How to Enhance Your Career: The Roles of a Leader

If you have been in the corporate or business world long enough, you have heard the saying about leading instead of managing. Although true, the cliche has lost meaning for many. What, exactly, should a leader do if they are not managing? Although administrative duties are essential, they are not what make a leader great. Here are four roles of epic leaders that do not involve time card approvals or performance evaluations.

Leaders are Doers

A young accounts receivable manager wanted to motivate her staff, but she knew they saw her as someone without experience. She asked each employee to teach her their job. A leader cannot spend all his or her time doing production work, but because this manager was willing to get into the trenches, learn the work and help out when necessary, her staff was motivated to work harder for her.

Leaders Care

Good leadership training can help supervisors develop methods of engaging staff with appropriate boundaries. Simple techniques like MBWA, or management by walking around, allow leaders to be visible and interact with staff. Showing genuine care for each employee's position and needs within the organization is valuable. Connecting on an appropriate personal level is priceless.

Leaders are Coaches

The best leadership training concentrates on the role of coach. In addition to laying out game plans, leaders must be able to choose the right person for each function, deliver rousing half-time speeches, and keep the team motivated though the field is muddy and the score is disheartening. This involves some motivational skills on a team level, but more importantly, it involves one on one coaching sessions. Leaders know how to deliver praise, make suggestions and develop the best in each employee. After all, a star quarterback may have raw talent, but it takes the coach to develop team work and individual skills to ensure a championship win.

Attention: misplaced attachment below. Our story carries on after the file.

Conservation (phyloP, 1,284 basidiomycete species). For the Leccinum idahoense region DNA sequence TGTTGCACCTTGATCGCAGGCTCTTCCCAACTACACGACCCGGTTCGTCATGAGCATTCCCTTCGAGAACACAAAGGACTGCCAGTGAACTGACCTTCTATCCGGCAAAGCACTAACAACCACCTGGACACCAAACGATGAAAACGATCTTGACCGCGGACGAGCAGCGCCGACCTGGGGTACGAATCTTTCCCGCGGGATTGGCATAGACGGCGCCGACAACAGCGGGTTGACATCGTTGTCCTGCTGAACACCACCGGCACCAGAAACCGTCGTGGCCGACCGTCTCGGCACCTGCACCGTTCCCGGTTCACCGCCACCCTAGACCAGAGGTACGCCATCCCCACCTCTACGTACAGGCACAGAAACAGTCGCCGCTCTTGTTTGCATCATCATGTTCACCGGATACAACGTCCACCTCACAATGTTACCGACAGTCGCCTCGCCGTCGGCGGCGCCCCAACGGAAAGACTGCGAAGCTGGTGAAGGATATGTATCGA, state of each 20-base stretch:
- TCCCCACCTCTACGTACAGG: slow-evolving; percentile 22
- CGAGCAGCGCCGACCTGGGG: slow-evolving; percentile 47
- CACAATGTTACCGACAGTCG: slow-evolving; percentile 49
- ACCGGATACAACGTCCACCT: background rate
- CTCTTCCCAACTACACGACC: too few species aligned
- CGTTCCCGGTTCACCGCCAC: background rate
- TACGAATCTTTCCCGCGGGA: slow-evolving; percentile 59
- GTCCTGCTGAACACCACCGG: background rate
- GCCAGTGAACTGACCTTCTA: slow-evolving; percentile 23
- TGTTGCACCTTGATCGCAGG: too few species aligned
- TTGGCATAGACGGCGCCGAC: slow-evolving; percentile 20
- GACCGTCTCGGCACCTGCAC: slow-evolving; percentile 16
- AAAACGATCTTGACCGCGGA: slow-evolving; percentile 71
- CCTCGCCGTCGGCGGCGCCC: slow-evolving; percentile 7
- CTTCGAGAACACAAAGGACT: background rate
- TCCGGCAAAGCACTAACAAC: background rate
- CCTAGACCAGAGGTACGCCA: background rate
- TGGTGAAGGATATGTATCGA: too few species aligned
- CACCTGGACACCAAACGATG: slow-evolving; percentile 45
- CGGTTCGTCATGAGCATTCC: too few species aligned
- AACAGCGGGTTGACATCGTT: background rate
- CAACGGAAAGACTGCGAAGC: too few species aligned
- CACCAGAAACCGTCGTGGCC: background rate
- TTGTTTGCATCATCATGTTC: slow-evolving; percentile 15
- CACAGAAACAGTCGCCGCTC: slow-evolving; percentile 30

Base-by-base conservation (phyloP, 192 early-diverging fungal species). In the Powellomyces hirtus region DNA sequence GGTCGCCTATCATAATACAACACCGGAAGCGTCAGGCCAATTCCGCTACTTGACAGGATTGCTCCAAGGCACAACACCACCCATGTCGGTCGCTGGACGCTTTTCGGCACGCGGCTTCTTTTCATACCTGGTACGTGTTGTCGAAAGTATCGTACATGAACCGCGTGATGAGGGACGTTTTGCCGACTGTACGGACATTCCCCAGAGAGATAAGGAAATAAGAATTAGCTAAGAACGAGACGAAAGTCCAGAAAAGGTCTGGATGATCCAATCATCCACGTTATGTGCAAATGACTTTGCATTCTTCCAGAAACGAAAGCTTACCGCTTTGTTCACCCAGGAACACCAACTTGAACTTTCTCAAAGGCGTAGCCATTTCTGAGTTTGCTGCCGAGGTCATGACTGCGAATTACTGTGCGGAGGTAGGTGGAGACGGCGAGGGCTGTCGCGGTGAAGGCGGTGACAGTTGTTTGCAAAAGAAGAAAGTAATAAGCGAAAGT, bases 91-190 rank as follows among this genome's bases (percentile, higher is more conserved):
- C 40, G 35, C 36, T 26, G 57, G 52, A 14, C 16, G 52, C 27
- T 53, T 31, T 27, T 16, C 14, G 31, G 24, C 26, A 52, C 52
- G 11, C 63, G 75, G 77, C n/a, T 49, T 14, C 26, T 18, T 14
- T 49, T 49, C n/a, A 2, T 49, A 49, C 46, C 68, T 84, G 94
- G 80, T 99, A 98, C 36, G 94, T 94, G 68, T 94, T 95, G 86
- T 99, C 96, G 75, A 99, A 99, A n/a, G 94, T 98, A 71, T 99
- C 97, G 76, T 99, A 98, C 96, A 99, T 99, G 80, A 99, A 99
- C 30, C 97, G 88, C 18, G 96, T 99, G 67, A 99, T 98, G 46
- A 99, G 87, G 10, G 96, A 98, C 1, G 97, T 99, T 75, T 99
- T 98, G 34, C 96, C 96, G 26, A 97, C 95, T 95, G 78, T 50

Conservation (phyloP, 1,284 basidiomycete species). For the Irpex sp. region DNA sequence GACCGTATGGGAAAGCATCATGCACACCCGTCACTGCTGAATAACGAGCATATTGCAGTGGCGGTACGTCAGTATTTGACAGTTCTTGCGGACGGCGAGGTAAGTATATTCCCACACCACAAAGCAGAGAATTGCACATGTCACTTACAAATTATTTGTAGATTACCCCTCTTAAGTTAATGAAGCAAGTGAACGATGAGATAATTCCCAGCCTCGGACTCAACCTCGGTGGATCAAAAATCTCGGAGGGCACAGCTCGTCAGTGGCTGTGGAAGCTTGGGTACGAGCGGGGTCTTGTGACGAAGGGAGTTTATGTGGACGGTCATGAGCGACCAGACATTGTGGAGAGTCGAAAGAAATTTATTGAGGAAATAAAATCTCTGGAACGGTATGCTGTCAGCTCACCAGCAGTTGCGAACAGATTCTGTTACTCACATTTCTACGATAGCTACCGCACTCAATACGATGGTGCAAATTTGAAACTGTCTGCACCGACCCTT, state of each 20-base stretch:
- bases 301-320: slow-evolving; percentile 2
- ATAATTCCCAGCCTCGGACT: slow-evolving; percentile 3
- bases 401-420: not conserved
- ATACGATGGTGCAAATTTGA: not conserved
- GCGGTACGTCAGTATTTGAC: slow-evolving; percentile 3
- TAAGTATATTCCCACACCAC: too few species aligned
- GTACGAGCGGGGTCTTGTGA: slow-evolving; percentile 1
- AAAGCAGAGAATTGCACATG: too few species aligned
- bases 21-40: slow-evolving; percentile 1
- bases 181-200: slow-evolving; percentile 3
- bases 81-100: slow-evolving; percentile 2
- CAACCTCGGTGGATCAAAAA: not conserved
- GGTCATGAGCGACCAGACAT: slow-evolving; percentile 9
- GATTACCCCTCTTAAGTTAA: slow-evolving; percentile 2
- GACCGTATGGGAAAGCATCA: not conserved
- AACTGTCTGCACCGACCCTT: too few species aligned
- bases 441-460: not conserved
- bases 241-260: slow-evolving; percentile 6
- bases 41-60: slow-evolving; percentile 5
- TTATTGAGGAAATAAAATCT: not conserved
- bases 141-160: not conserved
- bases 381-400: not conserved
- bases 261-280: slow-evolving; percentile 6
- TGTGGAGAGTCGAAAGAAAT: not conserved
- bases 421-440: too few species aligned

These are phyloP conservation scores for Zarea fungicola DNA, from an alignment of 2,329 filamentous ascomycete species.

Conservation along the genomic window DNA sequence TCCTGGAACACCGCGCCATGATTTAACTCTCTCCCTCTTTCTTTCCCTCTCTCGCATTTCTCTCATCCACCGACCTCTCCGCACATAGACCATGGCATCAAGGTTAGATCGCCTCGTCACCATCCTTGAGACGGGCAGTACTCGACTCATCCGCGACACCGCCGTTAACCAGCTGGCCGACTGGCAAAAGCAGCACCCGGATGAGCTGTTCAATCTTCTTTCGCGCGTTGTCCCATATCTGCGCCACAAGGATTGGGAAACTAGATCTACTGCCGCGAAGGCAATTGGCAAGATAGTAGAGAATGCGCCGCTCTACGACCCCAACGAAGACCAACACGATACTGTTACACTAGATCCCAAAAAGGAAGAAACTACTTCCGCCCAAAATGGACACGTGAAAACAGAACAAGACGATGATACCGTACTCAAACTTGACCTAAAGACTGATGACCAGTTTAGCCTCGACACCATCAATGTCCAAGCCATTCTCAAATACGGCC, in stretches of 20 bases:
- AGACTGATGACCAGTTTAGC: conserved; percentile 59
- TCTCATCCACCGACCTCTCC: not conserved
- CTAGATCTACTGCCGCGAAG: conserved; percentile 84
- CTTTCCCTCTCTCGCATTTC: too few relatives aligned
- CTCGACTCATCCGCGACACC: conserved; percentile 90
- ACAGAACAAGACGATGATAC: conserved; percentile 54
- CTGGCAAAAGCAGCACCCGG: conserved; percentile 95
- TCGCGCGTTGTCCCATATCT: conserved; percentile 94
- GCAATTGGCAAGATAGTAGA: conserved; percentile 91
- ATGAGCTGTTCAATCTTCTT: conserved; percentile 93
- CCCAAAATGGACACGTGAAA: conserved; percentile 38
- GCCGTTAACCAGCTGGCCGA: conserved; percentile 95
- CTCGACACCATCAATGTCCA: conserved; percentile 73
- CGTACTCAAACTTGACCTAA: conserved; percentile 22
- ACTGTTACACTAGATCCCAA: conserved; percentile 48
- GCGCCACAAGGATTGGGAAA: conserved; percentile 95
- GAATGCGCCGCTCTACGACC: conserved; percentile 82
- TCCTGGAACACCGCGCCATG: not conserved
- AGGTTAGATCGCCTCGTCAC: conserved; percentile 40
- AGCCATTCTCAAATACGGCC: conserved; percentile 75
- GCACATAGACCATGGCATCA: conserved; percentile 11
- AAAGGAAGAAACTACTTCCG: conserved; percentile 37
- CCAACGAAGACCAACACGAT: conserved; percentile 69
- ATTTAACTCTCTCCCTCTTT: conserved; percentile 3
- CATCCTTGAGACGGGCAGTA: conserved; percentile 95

Leaders are Listeners

A supervisor in an oilfield pipe yard talks about how his employees enter his office to complain about problems or issues. During the session, the supervisor always asks, "Tell me, do you just need me to listen, or do you want me to try to do something about this?" Surprisingly, the majority of the time the employees understand there may not be an immediate solution and they simply want to get something off their chest. They simply want someone trustworthy who will listen.

In addition to managing, leaders do, care, coach and listen. Solid leadership training helps to develop these important skill sets, allowing leaders to bring functional teams together for excellent results.
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